On the other hand, associative arrays do store both the keys and the values of elements. Although this difference makes associative arrays use more memory, it also allows them to use sparse key values. For example, when there are just two elements to store for keys 0 and 999, an associative array stores just two elements, not 1000 as a plain array has to.


The syntax of associative arrays is similar to the array syntax. The difference is that it is the type of the key that is specified within the square brackets, not the length of the array:

    value_type[key_type] associative_array_name;

For example, an associative array that maps day names of type string to day numbers of type int can be defined like this:

    int[string] dayNumbers;

The dayNumbers variable above is an associative array that can be used as a table that provides a mapping from day names to day numbers. In other words, it can be used as the opposite of the dayNames array at the beginning of this chapter. We will use the dayNumbers associative array in the examples below.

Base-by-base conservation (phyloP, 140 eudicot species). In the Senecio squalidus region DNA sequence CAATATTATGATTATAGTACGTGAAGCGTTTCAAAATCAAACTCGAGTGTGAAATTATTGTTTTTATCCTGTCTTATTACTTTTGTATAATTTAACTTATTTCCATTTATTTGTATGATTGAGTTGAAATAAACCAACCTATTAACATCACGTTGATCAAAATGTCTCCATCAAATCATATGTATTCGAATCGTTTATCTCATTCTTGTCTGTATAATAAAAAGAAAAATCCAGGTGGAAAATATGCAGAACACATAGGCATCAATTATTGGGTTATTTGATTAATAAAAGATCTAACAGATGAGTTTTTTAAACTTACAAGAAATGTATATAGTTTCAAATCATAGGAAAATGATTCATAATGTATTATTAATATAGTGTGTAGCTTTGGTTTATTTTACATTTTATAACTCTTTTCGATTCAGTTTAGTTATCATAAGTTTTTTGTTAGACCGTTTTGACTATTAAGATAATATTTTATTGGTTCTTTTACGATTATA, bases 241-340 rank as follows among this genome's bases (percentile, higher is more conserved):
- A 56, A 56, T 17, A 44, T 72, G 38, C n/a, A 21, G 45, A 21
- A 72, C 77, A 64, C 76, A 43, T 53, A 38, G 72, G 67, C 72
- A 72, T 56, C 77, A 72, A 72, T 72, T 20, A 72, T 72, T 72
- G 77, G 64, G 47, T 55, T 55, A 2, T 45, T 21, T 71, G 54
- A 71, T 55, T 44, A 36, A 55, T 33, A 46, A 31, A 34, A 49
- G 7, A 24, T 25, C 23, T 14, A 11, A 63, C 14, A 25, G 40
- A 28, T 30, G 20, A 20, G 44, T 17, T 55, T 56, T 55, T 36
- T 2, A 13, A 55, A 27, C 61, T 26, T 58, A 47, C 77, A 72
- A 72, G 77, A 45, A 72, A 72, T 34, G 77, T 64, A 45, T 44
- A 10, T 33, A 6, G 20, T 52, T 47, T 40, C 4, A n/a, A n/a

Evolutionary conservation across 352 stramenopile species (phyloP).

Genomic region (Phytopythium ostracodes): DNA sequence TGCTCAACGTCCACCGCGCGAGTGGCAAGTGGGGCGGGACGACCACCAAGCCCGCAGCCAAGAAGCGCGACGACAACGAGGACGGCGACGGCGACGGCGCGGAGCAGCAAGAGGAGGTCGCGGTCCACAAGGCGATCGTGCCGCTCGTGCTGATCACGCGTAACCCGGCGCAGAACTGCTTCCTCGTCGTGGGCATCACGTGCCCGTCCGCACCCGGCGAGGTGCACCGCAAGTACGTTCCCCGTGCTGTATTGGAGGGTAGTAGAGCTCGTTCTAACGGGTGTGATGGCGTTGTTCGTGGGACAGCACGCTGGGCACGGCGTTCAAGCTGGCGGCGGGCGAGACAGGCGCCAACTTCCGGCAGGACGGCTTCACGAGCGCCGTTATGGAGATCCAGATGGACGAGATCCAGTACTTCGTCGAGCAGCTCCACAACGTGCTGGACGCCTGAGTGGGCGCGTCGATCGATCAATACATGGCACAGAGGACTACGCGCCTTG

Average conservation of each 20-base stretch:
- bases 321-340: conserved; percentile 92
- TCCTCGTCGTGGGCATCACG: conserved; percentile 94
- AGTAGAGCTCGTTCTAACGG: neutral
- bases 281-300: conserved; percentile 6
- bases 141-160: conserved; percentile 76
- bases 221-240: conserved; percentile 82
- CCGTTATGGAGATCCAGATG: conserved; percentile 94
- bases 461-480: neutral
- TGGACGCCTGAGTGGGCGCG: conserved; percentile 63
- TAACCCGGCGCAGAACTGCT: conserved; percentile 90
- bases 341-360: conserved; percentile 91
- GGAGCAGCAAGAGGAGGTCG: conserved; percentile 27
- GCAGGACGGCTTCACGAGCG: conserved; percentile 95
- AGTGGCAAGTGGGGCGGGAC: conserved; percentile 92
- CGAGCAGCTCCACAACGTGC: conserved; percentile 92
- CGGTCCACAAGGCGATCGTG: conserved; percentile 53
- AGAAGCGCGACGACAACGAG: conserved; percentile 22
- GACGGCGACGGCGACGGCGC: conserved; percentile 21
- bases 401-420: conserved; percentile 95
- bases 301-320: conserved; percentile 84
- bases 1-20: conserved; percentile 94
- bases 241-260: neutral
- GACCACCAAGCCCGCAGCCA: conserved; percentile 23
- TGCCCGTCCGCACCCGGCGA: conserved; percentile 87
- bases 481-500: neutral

The keys of associative arrays can be of any type, including user-defined struct and class types. We will see user-defined types in later chapters.

The length of associative arrays cannot be specified when defined. They grow automatically as key-value pairs are added.

Note: An associative array that is defined without any element is null, not empty. This distinction has an important consequence when passing associative arrays to functions. We will cover these concepts in later chapters.

Adding key-value pairs

Using the assignment operator is sufficient to build the association between a key and a value:

    // associates value 0 with key "Monday"
    dayNumbers["Monday"] = 0;

    // associates value 1 with key "Tuesday"
    dayNumbers["Tuesday"] = 1;

The table grows automatically with each association. For example, dayNumbers would have two key-value pairs after the operations above. This can be demonstrated by printing the entire table:


The output indicates that the values 0 and 1 correspond to keys "Monday" and "Tuesday", respectively: